Wednesday, October 10, 2007

    Video Games & Youth Ministry Revisited

    The youth ministry blogosphere continues to buzz with passionate opinions regarding the recent New York Times story about churches that use violent video games to attract teens. Youth minister Zach nicely articulates, I think, what the main problem is with integrating this type of gaming into youth group activities:

    "...[V]ideo games are divisive. Essentially there are winners and there are losers. The winners are the cool students, and the losers are the rejects. Video games endorse this idea of performance and competition. In many areas of the students’ life there is this ideology of performance. Some of the performance activities may include: sports, co-curricular activities, youth programs, peer relationships, and even in school. The idea of performance tells the student if you meet the standard and make it, then you are accepted and can participate. If you do not meet the expectation, then you are rejected and on your own to figure it out. .... Video games divide the participants that are playing them and fuel the competitive and performance spirit that is everywhere around them in their everyday life. Youth Ministry’s goal is not to create winners or losers, but to create and disciple authentic followers of Christ. It is about following, not winning or losing.

    In the broader perspective, I'm not totally opposed to using video games, on a rare occasion, as part of youth group activities (no more than I'm opposed to occasional game nights, movie nights, etc.). But I would draw the line at video games that are part of the culture's glorification of violence.
    Check out what others have to say on this issue: Calvin, Ingrid, Nick, & Dan. See another excellent post here followed by a robust series of comments from other readers.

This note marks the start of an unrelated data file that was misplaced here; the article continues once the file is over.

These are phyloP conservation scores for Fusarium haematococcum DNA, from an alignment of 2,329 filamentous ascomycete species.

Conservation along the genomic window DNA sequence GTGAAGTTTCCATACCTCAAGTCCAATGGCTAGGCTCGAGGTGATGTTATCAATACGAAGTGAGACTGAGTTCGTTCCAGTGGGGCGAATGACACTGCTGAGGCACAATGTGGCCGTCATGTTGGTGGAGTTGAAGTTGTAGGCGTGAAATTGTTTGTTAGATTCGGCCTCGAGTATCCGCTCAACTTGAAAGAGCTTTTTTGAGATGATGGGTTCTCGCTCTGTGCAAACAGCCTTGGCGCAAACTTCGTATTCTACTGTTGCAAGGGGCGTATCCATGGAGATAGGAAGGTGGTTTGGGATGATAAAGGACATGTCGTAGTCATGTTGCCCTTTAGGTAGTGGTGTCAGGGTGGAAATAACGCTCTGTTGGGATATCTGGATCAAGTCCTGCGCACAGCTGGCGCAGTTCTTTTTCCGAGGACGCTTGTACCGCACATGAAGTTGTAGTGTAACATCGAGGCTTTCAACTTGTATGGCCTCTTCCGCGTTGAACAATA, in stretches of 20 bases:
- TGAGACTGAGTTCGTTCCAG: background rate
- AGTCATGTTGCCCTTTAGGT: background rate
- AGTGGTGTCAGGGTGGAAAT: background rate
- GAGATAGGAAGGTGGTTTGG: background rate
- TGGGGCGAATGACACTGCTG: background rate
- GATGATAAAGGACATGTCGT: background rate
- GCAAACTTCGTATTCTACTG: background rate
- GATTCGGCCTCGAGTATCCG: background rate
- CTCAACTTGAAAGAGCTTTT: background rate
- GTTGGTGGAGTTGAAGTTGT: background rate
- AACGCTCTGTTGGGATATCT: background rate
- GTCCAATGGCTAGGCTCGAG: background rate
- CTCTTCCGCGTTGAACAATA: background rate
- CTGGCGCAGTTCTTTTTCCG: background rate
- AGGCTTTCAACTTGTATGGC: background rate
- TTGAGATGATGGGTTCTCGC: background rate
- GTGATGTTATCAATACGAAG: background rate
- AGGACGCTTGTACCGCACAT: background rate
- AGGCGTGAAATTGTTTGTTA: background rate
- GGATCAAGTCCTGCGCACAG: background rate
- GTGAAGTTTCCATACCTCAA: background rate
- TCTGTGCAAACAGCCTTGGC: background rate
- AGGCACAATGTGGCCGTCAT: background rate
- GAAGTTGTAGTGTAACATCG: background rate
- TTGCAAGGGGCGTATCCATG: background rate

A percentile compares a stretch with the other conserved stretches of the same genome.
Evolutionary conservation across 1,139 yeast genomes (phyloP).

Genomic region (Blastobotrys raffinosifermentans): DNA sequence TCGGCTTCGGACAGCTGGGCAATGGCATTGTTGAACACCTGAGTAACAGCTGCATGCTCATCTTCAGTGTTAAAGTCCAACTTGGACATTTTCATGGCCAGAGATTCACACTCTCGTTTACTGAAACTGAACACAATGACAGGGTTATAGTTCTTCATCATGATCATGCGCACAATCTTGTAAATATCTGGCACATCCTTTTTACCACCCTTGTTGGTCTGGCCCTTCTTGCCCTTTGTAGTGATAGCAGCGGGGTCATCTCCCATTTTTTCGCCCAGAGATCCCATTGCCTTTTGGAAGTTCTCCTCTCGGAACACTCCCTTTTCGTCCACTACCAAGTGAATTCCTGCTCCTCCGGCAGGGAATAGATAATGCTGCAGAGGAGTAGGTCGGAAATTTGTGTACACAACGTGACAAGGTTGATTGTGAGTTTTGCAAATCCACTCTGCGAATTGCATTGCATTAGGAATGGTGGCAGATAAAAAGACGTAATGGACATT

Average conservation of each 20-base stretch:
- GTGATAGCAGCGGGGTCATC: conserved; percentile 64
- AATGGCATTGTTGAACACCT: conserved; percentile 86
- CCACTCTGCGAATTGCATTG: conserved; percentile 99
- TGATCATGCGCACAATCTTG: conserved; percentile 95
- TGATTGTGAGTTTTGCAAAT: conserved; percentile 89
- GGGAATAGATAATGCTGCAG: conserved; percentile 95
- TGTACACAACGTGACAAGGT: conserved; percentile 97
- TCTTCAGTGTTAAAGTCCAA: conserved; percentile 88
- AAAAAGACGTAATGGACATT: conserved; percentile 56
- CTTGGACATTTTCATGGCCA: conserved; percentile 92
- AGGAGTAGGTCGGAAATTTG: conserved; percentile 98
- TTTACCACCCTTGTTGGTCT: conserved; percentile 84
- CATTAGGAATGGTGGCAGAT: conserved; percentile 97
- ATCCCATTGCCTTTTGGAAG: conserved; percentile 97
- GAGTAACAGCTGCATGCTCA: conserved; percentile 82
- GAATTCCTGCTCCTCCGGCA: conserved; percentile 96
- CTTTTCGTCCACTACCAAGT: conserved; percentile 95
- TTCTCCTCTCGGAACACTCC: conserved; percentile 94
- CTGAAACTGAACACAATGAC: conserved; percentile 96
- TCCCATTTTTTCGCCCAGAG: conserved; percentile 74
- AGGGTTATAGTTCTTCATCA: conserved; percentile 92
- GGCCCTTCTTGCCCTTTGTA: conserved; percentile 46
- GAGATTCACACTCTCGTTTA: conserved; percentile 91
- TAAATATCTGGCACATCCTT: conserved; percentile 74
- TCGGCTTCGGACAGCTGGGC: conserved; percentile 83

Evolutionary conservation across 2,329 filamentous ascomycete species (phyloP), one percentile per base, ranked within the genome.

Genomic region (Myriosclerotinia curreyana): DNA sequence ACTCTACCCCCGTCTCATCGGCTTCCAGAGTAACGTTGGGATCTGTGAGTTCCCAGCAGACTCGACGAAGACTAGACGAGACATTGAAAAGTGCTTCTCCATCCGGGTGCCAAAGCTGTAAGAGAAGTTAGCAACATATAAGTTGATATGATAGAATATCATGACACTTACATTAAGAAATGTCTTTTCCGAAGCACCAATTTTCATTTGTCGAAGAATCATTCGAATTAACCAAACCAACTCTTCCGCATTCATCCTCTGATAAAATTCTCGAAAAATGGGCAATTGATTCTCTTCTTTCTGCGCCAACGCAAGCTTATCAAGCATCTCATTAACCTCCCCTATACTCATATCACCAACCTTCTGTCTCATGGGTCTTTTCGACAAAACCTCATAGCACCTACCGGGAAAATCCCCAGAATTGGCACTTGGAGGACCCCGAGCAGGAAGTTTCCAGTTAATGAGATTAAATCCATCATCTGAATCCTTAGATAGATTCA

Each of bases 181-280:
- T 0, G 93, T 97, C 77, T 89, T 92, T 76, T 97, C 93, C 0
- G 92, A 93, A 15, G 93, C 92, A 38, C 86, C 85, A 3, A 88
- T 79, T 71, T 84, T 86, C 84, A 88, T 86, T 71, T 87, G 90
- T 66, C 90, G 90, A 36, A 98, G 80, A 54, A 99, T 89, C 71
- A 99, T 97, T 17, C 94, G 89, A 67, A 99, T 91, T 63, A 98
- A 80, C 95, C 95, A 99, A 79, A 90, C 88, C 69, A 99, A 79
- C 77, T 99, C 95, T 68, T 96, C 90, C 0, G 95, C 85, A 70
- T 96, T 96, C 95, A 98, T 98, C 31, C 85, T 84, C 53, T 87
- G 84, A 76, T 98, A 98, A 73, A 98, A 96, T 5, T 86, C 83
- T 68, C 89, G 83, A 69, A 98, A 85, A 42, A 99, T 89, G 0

Nigel said...

    Can video games be used for something other than just "bringing kids in the door"? I wonder if there might be a healthy balance between Video Game Evangelism and the theres-no-place- for-video-games-in-ministry approach. Most of the arguments have a tendency to fall to these two ends making one side look too stiff and rigid and making the other side look irresponsible.

    What do we do when students invite us to play video games with them? We're quick to watch their sporting events, hit them with dodgeballs, and buy them fries at McDonalds. Why is that sharing this hobby with students is so controversial? Just some observations. . .

    Anonymous said...

    video games give time pass to the students,and also it became a competitive game between the participants.The winner can love the game and the loser will reject that.
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    gloria said...

    Video game demographics involve the study of video gaming habits of people of various ages. It requires a variety of primary and secondary research techniques such as telephone and personal interviews, and company literature.The demographics of video game players and the related studies reveal that video gaming is mainly an adult oriented form of entertainment! Video games are played extensively by both men and women too.

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